Open-casket funerals with embalmed bodies became popular soon after the war’s end, when the U.S. government embalmed the body of Abraham Lincoln and took it on tour by train from Washington, D.C., to his home in Springfield, Ill., stopping in cities and towns along the way. After the public viewing of Lincoln’s body, similar treatment for deceased loved ones became popular among people who could afford to give them such presidential treatment. Over the years embalming became less expensive and more and more common. Soon it became the default practice, and most of us cannot imagine simply covering our loved ones with soil. We now seem stuck in a system that monetizes our denial of death’s reality at the moment when what we most need is acceptance of it. But we need not remain stuck. We can relearn what was once natural.
New Kinds of Burial
Reimagining our burials necessitates reimagining our cemeteries as well. Respecting the memories of our loved ones and honoring their bodies does not automatically require us also to create cemeteries with neatly manicured, heavily fertilized grass and non-native decorative plants.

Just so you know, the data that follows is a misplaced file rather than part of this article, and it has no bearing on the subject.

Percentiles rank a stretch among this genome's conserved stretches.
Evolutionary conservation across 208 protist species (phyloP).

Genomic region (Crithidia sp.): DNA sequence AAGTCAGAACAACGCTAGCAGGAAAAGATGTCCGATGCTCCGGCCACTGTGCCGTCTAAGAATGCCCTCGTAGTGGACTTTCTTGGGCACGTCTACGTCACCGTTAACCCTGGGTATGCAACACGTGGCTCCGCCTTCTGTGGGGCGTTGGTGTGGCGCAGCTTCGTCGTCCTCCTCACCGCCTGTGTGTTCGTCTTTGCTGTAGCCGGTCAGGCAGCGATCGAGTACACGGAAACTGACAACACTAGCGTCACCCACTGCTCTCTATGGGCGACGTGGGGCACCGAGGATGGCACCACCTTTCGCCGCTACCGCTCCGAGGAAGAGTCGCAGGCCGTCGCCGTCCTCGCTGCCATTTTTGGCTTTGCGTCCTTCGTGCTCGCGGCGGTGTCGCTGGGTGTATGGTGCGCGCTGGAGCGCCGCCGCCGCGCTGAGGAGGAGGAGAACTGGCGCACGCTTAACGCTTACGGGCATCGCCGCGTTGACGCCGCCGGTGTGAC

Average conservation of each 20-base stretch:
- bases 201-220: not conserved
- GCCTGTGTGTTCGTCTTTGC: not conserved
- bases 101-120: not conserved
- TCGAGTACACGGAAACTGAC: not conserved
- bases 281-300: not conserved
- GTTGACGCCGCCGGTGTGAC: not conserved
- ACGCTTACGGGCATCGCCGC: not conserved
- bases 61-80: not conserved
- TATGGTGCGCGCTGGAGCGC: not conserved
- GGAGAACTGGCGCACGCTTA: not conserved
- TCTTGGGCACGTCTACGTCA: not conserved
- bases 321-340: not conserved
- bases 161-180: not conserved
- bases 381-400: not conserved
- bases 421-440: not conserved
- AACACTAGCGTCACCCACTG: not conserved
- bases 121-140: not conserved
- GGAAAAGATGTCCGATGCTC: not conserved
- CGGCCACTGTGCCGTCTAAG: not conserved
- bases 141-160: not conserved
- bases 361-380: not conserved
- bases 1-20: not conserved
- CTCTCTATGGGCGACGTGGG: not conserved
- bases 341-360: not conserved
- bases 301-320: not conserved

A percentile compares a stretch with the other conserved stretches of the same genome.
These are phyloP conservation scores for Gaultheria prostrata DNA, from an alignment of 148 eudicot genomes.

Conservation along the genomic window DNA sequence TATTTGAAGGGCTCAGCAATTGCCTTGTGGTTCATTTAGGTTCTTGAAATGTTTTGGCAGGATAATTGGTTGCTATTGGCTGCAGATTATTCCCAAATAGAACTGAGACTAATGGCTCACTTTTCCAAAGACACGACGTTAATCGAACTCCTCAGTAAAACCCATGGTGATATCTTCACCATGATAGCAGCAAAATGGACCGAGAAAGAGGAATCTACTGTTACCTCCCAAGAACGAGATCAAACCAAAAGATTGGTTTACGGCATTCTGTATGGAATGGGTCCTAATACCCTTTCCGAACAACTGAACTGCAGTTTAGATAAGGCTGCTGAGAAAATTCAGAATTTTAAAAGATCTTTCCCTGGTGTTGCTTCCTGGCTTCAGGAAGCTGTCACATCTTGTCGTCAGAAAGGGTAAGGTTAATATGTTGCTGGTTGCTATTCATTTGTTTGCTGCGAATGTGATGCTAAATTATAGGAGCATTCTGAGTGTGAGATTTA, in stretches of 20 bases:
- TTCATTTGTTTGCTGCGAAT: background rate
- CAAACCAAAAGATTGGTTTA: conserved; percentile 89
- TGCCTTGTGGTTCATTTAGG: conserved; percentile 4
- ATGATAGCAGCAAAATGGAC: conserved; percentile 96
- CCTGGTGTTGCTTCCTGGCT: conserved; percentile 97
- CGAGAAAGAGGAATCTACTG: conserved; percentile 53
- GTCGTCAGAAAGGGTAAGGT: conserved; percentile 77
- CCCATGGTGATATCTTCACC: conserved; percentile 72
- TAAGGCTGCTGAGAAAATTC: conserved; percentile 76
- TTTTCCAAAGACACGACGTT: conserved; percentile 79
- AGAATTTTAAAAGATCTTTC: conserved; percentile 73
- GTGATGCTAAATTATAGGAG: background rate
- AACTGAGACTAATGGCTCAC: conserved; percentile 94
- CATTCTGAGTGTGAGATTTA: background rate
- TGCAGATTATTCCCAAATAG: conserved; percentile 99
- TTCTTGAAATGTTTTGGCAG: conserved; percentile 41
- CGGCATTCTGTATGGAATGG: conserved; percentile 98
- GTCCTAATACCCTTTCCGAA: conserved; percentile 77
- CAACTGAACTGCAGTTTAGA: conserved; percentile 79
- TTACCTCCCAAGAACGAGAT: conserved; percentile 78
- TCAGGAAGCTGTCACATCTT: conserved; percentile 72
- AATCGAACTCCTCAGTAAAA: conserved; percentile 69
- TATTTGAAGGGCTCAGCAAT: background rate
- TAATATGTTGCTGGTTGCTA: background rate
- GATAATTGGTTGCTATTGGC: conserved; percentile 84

As with burial, there is an alternative to conventional cemeteries: conservation cemeteries. These intentionally support biological flourishing by conserving and restoring native flora and fauna. In the words of the Conservation Burial Alliance, conservation cemeteries are “multidimensional social and ecological spaces that sustain us as they sustain the planet and all who dwell on it.” When maintained with respect for the local ecosystem, conservation cemeteries can provide a refuge for local species that have lost their habitat to urban and suburban development. The bodies buried there provide nutrients that support the flourishing of native plants and wildlife, and the space becomes both a place of rest for the dead and a place of sustenance for the living.
Many nontraditional burial practices are on the rise. The Catholic Church does not accept or condone all of them, but the church has shown a willingness to adapt in the past. The church forbade cremation for Catholics until the 1980s. Today, according to the Cremation Association of North America, 57.5 percent of the deceased are cremated in 2021 and that figure is expected to rise.
We now seem stuck in a system that monetizes our denial of death’s reality.
According to Brian Pham, S.J., professor of law and canon law at Gonzaga University in Spokane, Wash., the church considered anything besides a “regular” Catholic burial to be a pagan ritual until the early 20th century. Cremation was a practice most commonly used in religious traditions that believe in reincarnation. These religions often see the body as merely a vessel; once the soul leaves the body, the body no longer serves a purpose. For them, cremation hastens the process of the soul entering a new body because it gets the old one out of the way. Such beliefs go against the teachings of the Catholic Church.